Storms to help below-normal snowpack |

Storms to help below-normal snowpack

Thursday’s snow survey by state water experts was the first of the 2007-2008 snowfall season.

Although readings show the snowpack at below normal levels for the date, rain, snow and wind are predicted for Northern California starting late today, with precipitation expected all day Friday.

The Central Valley forecast calls for several inches of rain, while at least five feet of

snow is expected in high Sierra elevations.

Arthur Hinojosa, chief of the California Department of Water Resource’s Hydrology Branch, said Sierra snow levels are expected to begin at 6,000 feet and drop to below 4,000 feet through the weekend with another weaker system forecast across Northern California early next week.

“The pending storms should provide the state with a much-needed helping of snow,” said Hinojosa. “We hope to get close to the January average precipitation for the Northern Sierra over the next week.”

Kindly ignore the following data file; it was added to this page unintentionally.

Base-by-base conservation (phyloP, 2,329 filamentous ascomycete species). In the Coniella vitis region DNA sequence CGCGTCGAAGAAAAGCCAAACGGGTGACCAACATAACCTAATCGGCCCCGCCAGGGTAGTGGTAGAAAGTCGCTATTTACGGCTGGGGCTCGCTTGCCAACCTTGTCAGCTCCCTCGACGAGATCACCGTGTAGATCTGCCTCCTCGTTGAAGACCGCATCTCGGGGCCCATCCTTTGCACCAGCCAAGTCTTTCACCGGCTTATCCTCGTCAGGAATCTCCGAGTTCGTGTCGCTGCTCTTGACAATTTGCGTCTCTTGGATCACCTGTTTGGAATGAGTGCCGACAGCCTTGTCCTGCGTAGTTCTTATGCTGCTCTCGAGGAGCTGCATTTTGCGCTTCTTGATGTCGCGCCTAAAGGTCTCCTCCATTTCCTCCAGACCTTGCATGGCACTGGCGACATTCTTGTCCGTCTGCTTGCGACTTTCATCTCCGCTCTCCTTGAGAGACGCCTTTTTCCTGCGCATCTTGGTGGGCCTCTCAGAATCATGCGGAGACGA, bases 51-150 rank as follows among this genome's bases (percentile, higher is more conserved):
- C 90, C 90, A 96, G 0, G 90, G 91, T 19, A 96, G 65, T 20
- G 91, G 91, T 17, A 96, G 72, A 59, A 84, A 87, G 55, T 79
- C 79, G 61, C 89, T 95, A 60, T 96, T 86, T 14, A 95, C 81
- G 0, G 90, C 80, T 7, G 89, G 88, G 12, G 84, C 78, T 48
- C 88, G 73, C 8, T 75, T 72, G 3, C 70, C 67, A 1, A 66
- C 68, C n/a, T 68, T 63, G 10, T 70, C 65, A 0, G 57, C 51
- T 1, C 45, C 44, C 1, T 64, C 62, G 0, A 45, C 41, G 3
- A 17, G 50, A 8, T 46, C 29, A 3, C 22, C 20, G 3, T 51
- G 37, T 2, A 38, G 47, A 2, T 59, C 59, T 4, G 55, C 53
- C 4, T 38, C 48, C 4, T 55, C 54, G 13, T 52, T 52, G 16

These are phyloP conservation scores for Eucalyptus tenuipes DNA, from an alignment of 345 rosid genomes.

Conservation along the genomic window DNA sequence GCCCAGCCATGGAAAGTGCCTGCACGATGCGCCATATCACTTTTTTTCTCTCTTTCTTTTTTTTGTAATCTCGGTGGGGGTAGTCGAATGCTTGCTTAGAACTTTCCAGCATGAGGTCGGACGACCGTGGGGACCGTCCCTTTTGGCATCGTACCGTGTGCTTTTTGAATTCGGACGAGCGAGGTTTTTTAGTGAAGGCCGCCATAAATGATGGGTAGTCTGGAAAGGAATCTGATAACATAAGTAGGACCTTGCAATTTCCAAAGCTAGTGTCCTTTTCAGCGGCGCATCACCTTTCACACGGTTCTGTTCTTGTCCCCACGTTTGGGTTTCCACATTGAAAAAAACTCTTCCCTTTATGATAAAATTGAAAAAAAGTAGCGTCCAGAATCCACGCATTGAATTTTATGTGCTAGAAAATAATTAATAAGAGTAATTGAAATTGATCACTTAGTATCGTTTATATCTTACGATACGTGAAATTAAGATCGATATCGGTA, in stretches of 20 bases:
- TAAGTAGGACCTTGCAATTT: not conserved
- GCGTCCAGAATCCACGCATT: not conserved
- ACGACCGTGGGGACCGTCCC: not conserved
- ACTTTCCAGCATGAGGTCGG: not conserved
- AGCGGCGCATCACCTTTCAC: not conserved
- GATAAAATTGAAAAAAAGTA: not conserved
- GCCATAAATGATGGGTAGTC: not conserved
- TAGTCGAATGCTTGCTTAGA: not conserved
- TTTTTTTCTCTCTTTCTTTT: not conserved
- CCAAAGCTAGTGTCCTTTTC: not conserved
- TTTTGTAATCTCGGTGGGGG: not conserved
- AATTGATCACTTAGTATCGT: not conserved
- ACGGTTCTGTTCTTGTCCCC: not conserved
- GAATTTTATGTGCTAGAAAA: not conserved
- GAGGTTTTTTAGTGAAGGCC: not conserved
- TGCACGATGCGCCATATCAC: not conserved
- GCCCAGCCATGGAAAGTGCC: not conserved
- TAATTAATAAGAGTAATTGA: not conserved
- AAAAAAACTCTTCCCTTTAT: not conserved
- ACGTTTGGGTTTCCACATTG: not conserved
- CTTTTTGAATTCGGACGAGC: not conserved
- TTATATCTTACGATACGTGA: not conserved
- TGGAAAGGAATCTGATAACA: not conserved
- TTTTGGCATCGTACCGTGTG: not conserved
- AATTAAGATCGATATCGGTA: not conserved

Electronic sensor readings show Northern Sierra snow water equivalents at 64 percent of normal for this date, Central Sierra at 53 percent, and Southern Sierra at 69 percent. Statewide, the percentage of normal is 60.

Snow-water content is important in determining the year’s water supply. The measurements help hydrologists prepare water supply forecasts as well as provide others, such as hydroelectric power companies and the recreation industry.

The surveys are particularly significant this year because last year’s snowpack yielded only 30 percent of the normal water content. Reservoirs are low, as well, with Lake Oroville holding only 35 percent of its 3.5 million acre foot capacity, 55 percent of average for this time of year. Because less-than-normal water supply conditions exist, the initial State Water Project allocation for 2008 was placed at 25 percent of water contractors’ requested amounts.

The next survey will take place in approximately one month’s time.

In addition to the single manually measured site, the public can find real-time readings of statewide water content posted on the Internet at

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